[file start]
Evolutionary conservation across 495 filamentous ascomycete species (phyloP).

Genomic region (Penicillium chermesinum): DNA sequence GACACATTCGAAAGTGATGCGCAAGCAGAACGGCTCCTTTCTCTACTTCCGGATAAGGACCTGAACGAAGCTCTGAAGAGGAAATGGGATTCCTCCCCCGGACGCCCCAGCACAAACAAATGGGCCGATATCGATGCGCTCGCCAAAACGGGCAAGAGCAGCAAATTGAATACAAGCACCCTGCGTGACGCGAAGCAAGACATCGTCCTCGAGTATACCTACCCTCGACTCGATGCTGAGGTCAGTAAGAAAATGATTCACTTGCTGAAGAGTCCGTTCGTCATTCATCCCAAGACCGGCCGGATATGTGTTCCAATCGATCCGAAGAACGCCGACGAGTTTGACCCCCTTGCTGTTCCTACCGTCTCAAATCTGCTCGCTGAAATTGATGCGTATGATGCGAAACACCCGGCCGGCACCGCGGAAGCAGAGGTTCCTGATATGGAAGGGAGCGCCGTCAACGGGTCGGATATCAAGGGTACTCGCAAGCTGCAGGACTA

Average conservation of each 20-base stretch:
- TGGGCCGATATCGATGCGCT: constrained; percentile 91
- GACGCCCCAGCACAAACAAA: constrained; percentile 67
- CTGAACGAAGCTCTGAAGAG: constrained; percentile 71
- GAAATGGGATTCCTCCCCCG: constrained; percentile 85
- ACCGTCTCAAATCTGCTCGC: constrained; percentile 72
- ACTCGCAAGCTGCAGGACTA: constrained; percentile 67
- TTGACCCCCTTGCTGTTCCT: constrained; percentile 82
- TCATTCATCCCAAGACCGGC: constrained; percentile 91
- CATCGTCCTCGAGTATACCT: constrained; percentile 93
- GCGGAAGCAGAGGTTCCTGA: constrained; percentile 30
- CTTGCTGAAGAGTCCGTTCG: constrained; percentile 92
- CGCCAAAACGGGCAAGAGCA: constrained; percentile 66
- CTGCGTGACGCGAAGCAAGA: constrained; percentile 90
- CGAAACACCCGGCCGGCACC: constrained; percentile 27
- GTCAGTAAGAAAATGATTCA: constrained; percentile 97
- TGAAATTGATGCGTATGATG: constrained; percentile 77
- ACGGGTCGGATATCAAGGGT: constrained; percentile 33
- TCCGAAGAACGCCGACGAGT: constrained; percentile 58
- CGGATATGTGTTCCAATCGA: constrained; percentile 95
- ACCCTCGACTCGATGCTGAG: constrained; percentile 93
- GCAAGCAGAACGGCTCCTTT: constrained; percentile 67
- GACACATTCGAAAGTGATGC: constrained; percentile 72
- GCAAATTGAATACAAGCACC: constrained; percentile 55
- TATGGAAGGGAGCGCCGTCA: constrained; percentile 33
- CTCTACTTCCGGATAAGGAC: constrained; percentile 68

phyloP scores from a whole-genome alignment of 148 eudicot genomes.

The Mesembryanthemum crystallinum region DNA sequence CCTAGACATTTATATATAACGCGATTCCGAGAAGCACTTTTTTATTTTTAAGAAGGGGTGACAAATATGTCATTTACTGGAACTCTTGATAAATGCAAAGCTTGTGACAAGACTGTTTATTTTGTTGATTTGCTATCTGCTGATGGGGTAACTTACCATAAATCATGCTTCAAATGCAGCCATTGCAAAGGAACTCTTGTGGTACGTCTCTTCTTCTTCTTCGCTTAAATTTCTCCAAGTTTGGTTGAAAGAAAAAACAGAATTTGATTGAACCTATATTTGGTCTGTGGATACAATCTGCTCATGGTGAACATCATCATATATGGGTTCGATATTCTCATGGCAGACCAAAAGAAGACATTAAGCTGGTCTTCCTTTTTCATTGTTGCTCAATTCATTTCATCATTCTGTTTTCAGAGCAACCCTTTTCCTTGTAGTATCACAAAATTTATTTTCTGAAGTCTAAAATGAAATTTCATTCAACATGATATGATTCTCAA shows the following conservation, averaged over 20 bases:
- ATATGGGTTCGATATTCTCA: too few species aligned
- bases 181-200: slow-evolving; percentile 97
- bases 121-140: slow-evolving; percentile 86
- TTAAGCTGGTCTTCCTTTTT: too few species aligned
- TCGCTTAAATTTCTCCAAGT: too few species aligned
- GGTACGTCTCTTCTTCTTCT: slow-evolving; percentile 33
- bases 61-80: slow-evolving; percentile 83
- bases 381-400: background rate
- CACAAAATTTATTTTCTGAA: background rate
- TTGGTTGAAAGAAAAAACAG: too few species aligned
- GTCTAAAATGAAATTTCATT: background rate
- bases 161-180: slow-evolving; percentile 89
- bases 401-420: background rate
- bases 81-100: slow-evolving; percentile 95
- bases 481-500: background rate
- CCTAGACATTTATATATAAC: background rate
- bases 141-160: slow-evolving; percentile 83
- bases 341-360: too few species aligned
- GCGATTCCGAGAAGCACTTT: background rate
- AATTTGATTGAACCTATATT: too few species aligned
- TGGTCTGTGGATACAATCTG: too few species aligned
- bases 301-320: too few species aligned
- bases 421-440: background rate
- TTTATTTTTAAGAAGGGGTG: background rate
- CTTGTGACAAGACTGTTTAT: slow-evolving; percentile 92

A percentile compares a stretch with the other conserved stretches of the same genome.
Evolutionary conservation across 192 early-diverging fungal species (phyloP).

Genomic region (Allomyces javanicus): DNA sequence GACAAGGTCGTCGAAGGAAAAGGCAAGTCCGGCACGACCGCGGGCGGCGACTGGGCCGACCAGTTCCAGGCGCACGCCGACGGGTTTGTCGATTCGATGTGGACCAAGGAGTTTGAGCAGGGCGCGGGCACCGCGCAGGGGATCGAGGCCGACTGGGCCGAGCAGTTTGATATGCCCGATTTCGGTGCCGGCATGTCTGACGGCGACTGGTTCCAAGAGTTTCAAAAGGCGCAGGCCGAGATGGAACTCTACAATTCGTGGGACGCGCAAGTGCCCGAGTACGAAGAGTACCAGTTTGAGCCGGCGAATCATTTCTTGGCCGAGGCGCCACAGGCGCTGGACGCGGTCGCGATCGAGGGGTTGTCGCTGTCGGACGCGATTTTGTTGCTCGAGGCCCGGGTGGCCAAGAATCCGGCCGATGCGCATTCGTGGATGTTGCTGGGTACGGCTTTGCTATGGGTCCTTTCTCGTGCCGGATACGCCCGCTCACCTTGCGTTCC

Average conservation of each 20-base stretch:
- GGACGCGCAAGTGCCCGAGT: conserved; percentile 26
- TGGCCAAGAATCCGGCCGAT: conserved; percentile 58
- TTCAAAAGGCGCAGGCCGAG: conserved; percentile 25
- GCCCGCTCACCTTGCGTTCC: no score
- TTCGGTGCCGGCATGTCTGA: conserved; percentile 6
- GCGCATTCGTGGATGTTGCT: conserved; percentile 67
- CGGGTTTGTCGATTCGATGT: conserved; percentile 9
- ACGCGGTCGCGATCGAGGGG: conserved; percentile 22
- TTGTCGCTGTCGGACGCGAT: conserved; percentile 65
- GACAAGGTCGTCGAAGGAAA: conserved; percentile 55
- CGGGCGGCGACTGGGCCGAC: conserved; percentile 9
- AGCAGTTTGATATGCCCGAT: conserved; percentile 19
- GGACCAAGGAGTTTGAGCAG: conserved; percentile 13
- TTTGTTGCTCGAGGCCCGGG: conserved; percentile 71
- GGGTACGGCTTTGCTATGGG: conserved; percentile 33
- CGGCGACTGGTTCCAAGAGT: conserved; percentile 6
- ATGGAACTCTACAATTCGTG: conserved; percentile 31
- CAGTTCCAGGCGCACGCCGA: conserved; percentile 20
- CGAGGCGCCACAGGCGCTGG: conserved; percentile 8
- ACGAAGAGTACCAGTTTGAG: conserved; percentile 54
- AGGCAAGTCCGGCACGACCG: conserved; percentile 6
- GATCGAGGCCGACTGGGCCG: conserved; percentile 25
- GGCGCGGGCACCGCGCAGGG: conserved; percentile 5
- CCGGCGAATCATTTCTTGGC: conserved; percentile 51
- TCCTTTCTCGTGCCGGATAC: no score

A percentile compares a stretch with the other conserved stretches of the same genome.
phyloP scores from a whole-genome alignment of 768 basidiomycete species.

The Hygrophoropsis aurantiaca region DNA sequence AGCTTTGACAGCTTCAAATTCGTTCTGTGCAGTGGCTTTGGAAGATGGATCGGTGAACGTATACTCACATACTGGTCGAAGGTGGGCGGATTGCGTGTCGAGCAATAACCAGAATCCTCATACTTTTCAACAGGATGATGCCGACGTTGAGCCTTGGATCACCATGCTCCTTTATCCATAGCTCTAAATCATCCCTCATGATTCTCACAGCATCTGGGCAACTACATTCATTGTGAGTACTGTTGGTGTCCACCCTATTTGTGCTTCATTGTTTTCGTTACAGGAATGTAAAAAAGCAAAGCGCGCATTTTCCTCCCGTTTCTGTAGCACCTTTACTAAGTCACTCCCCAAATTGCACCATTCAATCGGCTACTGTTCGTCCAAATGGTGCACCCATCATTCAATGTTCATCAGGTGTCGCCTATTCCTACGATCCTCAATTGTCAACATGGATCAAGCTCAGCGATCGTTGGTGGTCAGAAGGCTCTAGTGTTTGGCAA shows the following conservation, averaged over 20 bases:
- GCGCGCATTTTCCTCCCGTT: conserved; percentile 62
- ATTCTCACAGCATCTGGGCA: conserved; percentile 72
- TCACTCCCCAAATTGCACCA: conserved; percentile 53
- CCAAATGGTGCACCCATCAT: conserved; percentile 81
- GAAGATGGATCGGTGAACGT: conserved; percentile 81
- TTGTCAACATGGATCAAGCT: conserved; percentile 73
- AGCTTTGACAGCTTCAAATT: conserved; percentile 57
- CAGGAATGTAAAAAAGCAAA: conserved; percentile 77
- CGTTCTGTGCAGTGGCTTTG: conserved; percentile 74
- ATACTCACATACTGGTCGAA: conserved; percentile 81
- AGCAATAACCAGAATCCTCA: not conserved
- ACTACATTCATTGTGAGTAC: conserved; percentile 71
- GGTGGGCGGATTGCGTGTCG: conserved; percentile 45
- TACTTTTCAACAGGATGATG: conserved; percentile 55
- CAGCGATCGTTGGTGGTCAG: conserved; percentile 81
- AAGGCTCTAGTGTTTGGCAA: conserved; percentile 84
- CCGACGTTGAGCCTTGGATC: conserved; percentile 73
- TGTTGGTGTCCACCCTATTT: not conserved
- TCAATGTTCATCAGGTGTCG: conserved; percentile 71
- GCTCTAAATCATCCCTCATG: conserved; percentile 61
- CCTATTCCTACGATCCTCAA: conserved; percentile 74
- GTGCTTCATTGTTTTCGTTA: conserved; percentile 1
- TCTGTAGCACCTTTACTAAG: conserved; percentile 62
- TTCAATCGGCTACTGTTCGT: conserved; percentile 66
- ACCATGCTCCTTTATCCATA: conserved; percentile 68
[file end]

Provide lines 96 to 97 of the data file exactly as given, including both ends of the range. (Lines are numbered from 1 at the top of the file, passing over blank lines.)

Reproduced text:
- CGTTCTGTGCAGTGGCTTTG: conserved; percentile 74
- ATACTCACATACTGGTCGAA: conserved; percentile 81